Wednesday, June 11, 2008

The Fishers are preserving our timberland

Aside from the one story in the Chronicle (link below) on June 6, the local media---including of course our "alternative" media---have ignored the story about how the Mendocino Redwood Company will take over the 210,000 acres of the former Pacific Lumber property in Humboldt county. MRC already owns 235,000 acres on the Northcoast, mostly in Mendocino County.

Why has the story been ignored? Because MRC is owned by the Fisher family, and Don Fisher, founder of the family fortune with the Gap stores, is regarded as an all-purpose political whipping boy here in Progressive Land. Matt Smith had a tantrum in the SF Weekly when Don Fisher got his parking initiative on the ballot last year, and continues to snipe at MRC/Fisher for allegedly logging "235,000 acres of endangered redwood forests" and "sawing down ancient forests," etc. H. Brown accused Fisher of chaining Third World girls to their workstations to produce garments for the Gap, though typically Brown provided no evidence for the slur. And Fisher hasn't helped himself with local progs with his plan to plunk down a museum in the middle of the Presidio, a national landmark.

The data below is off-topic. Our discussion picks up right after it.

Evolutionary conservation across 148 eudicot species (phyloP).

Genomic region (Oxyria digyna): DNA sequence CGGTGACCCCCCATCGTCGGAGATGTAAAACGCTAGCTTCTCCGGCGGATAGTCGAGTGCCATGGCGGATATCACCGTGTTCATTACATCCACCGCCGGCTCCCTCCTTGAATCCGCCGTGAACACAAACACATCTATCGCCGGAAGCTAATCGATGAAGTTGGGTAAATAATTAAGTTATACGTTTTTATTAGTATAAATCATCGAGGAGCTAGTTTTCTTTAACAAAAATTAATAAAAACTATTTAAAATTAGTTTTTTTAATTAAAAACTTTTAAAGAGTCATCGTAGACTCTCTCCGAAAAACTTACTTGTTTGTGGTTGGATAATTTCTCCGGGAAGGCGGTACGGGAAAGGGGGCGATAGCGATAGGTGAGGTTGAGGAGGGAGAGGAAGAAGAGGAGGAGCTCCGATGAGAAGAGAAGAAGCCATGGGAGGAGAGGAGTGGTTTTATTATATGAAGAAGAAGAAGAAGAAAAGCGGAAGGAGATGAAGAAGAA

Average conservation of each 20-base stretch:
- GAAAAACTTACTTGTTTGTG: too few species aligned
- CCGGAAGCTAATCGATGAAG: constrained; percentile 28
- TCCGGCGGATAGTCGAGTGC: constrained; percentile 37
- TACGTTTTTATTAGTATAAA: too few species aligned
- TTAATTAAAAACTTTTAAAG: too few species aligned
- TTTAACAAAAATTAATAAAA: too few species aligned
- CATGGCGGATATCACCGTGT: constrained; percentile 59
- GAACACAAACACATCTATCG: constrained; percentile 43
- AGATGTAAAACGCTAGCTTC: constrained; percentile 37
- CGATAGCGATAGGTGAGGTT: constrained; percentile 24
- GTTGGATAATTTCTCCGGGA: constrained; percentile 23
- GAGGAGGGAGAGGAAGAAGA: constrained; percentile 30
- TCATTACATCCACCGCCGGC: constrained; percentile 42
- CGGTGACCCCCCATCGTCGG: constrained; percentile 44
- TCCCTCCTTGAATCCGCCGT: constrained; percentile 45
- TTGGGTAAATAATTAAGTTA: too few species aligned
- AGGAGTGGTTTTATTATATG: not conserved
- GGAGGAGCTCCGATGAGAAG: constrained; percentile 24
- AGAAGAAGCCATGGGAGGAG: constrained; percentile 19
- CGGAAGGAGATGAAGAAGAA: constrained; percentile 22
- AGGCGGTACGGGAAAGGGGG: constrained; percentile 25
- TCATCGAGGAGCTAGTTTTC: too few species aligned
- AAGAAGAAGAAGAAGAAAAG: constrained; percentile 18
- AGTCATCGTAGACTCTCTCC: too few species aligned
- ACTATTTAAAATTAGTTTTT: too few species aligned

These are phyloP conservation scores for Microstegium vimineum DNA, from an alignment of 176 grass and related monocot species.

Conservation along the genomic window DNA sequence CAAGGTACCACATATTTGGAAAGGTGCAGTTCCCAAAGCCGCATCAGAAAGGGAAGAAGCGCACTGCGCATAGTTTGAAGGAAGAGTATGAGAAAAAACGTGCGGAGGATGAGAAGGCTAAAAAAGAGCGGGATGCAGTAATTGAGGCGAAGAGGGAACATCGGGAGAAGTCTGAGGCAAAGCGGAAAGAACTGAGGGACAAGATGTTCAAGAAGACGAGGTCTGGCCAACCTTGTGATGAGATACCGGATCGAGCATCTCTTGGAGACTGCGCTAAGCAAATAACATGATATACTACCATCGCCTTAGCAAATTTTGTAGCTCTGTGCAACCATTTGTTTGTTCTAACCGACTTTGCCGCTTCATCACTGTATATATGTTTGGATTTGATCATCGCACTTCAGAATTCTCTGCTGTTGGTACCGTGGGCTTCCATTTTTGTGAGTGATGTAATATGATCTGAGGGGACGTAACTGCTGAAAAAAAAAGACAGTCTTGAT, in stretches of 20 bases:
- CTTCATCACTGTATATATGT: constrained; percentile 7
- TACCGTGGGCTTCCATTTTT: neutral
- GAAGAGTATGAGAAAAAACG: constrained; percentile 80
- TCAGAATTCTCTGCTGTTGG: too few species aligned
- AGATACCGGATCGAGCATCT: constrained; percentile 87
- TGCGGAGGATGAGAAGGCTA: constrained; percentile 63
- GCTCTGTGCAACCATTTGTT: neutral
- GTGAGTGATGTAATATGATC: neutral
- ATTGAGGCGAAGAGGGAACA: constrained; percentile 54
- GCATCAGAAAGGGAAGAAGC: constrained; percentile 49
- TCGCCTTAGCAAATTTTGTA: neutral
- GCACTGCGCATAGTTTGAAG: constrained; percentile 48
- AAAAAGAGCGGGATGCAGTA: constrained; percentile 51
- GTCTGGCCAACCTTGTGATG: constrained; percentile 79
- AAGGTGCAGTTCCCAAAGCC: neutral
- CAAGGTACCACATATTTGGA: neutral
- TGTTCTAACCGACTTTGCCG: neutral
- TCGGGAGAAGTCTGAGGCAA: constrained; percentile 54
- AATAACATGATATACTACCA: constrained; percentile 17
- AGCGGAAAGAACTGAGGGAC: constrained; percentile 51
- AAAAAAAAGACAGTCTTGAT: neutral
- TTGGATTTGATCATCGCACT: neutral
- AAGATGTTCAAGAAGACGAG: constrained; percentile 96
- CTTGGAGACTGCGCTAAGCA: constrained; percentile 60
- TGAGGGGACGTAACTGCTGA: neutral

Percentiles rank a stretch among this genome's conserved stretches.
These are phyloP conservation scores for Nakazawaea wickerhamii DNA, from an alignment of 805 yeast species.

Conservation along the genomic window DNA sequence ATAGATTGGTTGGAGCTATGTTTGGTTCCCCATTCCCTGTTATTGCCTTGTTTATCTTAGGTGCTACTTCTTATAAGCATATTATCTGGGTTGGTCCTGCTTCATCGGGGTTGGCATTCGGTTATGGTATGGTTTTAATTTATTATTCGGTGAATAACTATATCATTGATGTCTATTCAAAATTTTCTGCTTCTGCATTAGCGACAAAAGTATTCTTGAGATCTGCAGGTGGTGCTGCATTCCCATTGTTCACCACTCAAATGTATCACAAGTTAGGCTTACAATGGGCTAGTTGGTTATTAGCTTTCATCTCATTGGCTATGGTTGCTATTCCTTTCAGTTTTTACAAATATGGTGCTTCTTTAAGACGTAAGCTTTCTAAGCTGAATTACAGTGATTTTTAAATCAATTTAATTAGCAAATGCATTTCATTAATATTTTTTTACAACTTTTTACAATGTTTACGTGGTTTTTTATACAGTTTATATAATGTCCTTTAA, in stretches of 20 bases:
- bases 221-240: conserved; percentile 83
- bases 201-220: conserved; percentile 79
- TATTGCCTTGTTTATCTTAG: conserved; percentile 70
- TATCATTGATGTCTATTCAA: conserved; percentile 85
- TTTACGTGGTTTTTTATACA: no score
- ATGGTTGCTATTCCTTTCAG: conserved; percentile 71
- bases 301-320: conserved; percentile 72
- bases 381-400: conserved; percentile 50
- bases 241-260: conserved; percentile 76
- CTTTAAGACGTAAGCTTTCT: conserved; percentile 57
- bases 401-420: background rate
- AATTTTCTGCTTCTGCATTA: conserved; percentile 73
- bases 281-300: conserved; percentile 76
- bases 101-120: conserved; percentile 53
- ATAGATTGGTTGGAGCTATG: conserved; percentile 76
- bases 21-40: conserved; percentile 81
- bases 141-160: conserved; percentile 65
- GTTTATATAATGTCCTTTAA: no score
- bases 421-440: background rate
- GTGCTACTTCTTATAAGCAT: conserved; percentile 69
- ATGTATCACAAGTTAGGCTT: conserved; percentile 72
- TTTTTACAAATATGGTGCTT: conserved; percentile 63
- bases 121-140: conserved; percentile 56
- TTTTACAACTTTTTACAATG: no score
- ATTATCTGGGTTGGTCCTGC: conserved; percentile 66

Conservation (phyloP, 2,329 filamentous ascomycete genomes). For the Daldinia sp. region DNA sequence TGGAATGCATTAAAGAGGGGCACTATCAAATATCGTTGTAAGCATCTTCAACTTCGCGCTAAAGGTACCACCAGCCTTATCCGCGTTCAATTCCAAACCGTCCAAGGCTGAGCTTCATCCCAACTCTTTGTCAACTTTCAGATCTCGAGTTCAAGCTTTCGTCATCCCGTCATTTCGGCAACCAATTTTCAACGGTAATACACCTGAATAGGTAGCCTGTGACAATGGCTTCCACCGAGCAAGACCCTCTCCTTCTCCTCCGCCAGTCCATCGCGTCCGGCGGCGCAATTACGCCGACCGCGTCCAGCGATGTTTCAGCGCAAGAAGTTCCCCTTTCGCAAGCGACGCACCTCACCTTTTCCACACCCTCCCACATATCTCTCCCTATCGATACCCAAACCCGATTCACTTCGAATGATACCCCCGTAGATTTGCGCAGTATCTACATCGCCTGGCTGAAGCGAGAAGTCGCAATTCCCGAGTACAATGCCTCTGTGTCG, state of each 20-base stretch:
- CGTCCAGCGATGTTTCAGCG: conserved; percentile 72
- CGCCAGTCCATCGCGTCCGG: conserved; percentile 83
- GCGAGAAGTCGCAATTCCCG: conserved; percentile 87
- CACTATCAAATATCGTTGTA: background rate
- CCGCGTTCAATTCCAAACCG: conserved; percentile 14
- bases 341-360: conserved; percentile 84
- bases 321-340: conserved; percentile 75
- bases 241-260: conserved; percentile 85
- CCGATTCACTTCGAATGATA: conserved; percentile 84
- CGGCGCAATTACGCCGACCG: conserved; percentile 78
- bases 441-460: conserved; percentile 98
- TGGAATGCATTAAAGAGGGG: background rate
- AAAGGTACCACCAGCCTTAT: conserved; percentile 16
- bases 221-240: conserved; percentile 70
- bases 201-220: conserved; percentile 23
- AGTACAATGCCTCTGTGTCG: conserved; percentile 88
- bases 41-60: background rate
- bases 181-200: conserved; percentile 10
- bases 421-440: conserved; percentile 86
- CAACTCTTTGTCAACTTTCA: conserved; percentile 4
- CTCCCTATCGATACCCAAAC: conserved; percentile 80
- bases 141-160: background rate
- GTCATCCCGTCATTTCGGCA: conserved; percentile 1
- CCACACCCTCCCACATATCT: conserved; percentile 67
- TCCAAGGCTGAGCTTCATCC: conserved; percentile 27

But the transfer of the Pacific Lumber forestland to MRC was lauded by environmentalists, including the Sierra Club, the Nature Conservancy, and the Save-the-Redwoods League. Why would they do that if MRC was laying waste to the forests of Northern California? MRC is in fact practicing sustainable logging on its holdings and striving to restore forests that were trashed for years by Louisiana Pacific and Georgia Pacific. This reality has been affirmed by the Forest Stewardship Council ( The assumption of these environmentalists is that MRC will do the same for the former Pacific Lumber forests they just acquired. In practice this means selective logging at below growth rates, restoring streams, repairing logging roads, preserving wildlife habitat, and replanting/restoring Redwood/Douglas Fir forests and getting rid of tan oak, which tends to dominate previously logged forests.

You won't read this positive Fisher story anywhere else in San Francisco, since the Fishers are considered much like the Blue Meanies in Pepperland.

The Chronicle story:
Santa Rosa Press Democrat story: